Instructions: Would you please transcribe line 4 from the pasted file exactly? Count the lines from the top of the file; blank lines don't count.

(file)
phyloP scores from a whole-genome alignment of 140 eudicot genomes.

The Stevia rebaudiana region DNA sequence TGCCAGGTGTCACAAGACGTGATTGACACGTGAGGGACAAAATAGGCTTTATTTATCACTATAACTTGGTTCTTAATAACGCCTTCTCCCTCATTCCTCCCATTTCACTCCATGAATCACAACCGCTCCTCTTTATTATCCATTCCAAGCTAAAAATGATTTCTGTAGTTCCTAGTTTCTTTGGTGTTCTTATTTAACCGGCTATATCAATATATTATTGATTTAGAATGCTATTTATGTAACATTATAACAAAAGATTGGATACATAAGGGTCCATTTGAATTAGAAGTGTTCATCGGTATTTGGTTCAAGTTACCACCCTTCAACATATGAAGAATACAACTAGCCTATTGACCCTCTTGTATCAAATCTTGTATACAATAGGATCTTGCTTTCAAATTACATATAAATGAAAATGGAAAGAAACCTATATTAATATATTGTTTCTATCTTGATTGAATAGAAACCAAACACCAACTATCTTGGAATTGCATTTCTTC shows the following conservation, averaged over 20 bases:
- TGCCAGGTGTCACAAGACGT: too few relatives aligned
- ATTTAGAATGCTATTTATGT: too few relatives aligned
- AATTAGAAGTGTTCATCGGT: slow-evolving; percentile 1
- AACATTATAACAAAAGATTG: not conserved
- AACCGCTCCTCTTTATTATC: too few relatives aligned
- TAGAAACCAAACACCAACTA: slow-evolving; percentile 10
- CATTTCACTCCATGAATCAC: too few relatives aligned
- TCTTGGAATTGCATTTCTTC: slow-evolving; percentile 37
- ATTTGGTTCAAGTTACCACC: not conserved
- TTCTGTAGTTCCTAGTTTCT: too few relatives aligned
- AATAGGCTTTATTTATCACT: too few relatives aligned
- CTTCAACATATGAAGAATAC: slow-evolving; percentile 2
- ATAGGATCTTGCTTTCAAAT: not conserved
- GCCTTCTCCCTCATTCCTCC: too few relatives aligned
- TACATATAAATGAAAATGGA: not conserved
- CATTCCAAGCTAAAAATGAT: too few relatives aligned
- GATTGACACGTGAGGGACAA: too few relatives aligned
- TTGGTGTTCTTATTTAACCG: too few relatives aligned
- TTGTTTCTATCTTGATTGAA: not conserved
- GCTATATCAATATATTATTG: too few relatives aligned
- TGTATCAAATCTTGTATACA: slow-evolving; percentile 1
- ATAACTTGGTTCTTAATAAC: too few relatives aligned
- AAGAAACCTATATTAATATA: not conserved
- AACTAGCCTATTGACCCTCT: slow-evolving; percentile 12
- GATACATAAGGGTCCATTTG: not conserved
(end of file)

- ATTTAGAATGCTATTTATGT: too few relatives aligned